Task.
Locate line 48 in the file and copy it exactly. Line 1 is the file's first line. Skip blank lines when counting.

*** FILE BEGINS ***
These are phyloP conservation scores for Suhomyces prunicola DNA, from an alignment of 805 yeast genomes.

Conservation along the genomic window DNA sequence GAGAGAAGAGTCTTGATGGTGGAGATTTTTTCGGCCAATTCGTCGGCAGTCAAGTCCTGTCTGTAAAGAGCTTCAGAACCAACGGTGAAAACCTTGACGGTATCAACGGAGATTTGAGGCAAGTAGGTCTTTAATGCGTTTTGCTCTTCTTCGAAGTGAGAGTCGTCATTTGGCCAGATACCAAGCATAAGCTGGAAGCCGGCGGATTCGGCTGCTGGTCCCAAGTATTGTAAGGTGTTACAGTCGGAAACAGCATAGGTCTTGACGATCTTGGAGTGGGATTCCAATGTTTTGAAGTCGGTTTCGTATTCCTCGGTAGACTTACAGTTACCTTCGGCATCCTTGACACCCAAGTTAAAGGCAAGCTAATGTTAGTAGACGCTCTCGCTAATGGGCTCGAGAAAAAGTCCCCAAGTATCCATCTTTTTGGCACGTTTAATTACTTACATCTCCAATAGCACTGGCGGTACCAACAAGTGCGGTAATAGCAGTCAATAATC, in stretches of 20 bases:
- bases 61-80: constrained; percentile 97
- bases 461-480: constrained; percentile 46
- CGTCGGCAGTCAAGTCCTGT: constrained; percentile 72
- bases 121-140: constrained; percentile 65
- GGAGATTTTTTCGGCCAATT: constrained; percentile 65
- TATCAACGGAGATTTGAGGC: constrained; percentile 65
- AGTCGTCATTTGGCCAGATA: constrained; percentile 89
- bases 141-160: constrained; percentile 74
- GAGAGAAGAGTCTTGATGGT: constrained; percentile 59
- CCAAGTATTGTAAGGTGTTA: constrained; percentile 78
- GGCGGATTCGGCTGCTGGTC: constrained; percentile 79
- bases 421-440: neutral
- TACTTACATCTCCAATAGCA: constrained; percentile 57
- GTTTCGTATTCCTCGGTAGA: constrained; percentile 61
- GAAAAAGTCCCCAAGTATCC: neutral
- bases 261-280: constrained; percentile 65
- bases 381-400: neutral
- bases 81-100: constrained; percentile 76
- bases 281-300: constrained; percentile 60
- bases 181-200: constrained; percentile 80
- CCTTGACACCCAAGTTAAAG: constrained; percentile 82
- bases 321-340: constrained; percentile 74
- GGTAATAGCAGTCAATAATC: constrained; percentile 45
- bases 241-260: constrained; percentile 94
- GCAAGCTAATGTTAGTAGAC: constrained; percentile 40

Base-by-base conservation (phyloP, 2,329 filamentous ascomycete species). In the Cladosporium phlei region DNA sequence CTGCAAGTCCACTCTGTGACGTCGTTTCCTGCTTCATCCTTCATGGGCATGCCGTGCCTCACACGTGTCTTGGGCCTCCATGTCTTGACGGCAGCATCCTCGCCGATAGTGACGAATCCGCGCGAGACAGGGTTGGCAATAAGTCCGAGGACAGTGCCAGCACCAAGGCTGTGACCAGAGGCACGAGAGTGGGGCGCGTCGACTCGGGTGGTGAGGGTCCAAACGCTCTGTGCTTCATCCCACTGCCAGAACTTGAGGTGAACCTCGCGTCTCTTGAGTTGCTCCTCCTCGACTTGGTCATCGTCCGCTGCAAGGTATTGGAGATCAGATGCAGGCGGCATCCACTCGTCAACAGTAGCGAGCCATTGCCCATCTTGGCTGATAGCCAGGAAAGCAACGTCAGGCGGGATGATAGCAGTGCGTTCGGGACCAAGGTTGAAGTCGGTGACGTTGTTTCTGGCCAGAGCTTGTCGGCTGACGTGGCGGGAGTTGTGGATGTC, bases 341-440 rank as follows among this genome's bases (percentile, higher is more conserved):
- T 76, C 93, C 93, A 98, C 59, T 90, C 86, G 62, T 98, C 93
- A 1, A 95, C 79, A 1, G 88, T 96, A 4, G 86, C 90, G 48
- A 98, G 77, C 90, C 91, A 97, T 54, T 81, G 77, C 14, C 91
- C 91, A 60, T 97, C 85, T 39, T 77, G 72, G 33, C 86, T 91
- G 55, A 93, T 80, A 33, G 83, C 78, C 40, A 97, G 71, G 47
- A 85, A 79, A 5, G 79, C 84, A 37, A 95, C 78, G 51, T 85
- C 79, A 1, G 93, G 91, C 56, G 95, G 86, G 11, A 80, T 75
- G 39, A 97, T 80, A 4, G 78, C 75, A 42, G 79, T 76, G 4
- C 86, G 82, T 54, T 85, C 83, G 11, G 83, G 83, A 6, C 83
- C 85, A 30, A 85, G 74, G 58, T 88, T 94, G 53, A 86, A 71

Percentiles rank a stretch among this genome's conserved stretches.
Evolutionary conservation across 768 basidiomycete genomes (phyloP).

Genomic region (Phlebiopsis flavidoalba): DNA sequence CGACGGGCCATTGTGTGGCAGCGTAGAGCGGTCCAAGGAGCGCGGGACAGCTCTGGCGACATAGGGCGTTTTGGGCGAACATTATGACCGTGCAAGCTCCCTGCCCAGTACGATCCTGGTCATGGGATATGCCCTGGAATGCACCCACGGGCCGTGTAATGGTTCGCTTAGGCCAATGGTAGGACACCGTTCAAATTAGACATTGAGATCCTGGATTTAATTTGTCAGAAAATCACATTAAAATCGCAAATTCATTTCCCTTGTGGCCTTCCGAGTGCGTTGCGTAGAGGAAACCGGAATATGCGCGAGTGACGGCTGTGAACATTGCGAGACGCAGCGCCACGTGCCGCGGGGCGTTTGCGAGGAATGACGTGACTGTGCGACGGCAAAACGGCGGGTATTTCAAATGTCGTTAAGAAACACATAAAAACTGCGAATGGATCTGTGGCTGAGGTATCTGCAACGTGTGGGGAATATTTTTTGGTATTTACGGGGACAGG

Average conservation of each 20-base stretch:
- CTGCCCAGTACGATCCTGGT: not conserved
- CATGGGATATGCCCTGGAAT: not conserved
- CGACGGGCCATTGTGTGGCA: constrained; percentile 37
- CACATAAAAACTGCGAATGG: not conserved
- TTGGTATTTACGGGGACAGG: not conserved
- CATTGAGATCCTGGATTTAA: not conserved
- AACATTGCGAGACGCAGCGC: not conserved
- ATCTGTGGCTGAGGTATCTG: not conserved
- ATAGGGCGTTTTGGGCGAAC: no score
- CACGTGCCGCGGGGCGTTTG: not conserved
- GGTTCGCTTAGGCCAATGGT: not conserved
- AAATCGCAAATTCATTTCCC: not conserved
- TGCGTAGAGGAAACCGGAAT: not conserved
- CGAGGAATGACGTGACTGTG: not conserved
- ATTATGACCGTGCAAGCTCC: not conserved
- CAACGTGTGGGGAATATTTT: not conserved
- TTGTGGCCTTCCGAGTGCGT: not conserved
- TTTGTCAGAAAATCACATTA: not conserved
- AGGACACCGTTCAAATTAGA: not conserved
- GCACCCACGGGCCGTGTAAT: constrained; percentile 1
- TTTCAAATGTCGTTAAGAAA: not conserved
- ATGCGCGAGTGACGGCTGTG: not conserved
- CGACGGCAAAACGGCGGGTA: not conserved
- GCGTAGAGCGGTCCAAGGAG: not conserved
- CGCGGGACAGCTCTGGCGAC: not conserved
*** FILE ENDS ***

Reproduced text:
- CATTGAGATCCTGGATTTAA: not conserved